Will the Online Dating Safety Act Put an End to Tinder Swindlers?

image of dating app in background. Image text reads: Tinder Swindlers with big red circle crossed out.

Ever hear of the Tinder Swindler?

The Tinder Swindler is a Netflix documentary about lies, deceit and online dating. Shimon Hayut, aka the Tinder Swindler, is a convicted fraudster who used dating apps to meet women, then established lines of credit and loans in their names, ultimately leaving them holding the bills.

Hayut assumed multiple identities in order to keep his scheme running. He was convicted of fraud in Finland under his birth name but carried out his Tinder con under the name Simon Leviev, claiming to be the son of wealthy diamond magnate Lev Leviev. Once his name was revealed in a VG exposé, he supposedly took the name David Sharon to evade the authorities.

Hayut apparently followed a pattern: He would match with a woman on Tinder, take her on a costly and impressive first date (in the case of Cecilie Schrøder Fjellhøy, a trip on a private jet), and slowly build their relationship while flying around the world and secretly dating other women. His accusers claim that, at a certain point, Hayut would confide in them that he was worried a nebulous group of his “enemies” was just around the corner. Eventually, he would send a photo of his bleeding bodyguard, allegedly injured by these enemies, to incite further concern. Once that groundwork had been laid, he would urgently message each “girlfriend” to say that his credit card could not be used for security reasons and ask her to open a new one under her name for him to use. From there, he was off to the races.

No doubt there have been countless Tinder Swindlers, many of whom have gone unreported because of embarrassment by the victims.

In fact, romance scams have caused one of the highest amounts of financial losses compared with other online crimes. According to the FTC, consumer-reported losses hit a record high of $1.3 million in 2022, increasing by nearly 138% from 2021.

The good news is that there’s a new bill circulating in Congress that is designed to fight off dating app fraud.

Introducing the Online Dating Safety Act

The Online Dating Safety Act is being introduced by the U.S. Congress. It would require users to provide copies of their government-issued ID cards in order to use dating apps such as Tinder, Bumble, and eHarmony. On November 2, 2023, the U.S. House Energy and Commerce Committee voted 11-8 to advance a bipartisan bill sponsored by U.S. Rep. David Valadao (R-CA) that would require online dating service providers to provide fraud ban notifications to their online members. It would also require the apps to inform users if they spoke with members who were previously removed from the platform due to violating terms of service. New users would be required to register with a government-issued ID.

“While we can’t stop all criminals, this bill is an important step to fill a communication gap and help people make more informed decisions,” Rep. Valadao said. “It is alarmingly easy for predators online to manipulate innocent people, and the Online Dating Safety Act is an important step to help people make informed decisions about who they’re really talking to online.”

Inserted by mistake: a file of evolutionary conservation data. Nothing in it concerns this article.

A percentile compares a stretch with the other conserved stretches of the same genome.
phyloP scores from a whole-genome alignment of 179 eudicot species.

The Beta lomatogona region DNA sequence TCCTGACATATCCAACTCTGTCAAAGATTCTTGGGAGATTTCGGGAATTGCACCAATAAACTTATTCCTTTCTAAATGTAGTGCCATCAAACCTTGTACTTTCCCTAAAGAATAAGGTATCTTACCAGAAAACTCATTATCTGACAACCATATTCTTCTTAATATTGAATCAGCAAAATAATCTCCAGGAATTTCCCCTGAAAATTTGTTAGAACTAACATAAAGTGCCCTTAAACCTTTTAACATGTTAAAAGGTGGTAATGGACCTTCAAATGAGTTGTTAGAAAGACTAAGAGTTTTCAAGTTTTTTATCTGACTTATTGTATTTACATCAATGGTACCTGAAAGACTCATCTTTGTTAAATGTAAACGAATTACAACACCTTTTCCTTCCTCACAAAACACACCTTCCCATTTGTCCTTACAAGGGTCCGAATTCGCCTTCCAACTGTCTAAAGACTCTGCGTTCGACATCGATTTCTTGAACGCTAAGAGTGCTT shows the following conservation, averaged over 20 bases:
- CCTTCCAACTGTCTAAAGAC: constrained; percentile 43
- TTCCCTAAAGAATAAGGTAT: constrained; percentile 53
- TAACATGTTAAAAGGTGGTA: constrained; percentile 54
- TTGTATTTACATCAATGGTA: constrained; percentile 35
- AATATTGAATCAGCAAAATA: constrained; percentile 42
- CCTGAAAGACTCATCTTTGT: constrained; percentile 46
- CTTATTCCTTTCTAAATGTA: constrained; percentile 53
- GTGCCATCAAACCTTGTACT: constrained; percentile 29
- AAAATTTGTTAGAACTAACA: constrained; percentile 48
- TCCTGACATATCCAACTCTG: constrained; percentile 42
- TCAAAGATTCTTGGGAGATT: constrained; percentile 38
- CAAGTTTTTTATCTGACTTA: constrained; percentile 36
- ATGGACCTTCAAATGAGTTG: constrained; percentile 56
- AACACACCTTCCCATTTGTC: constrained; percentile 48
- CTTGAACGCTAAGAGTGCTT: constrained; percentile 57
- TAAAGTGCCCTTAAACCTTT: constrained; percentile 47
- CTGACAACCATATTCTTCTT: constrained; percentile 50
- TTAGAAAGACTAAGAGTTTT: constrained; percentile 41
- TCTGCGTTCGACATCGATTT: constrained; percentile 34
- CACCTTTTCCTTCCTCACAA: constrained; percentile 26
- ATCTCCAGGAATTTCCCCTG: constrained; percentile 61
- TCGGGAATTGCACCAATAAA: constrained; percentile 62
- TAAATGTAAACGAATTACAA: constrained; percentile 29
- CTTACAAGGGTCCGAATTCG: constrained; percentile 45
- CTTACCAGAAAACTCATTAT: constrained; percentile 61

Protecting Minors

An important side benefit of requiring a government-issued ID is that these dating apps could also better enforce age verification of its members. Although these companies say they are doing what they can to keep kids under 18 off their platforms, they aren’t succeeding — underage users can still easily create profiles, which puts them at risk of being preyed on by adults.

Most popular dating apps mandate that users be at least 18 to join, but they rely on self-reported information. ​​When signing up, users must provide their birthday or link a social-media profile that includes their date of birth. But they are not required to provide any real proof of their age. Facebook and Instagram, which they may connect to their online-dating account, also don’t ask for evidence of a user’s age.

Stopping someone from lying about their birthday is virtually impossible, and other safeguards appear to be minimal at best. Anyone who says that they’re 18 or older is free to start adding photos, customizing a profile, and connecting with other users — mostly adults — in their area.

However, emerging age verification solutions that require a legitimate government-issued ID (and a corroborating selfie) can help these dating platforms provide a significantly higher level of identity assurance than relying on self-reported information.

Online identity verification services can help dating apps in three critical ways:

  • Enhances User Safety: Provides a secure environment for genuine users seeking connections.
  • Reduces Scams: Mitigates the risks associated with fraudulent activities and romance scams (including catfishing).
  • Protects Minors: Prevents underage individuals from accessing dating platforms, safeguarding them from potential risks.

The Online Dating Safety Act is an important piece of legislation that can go a long way towards protecting users. The simple act of requiring a driver’s license, passport or ID card along with a selfie can ensure users are who they say they are, that they are of legal age and, perhaps most importantly, deter bad actors from gaining access to these dating platforms.


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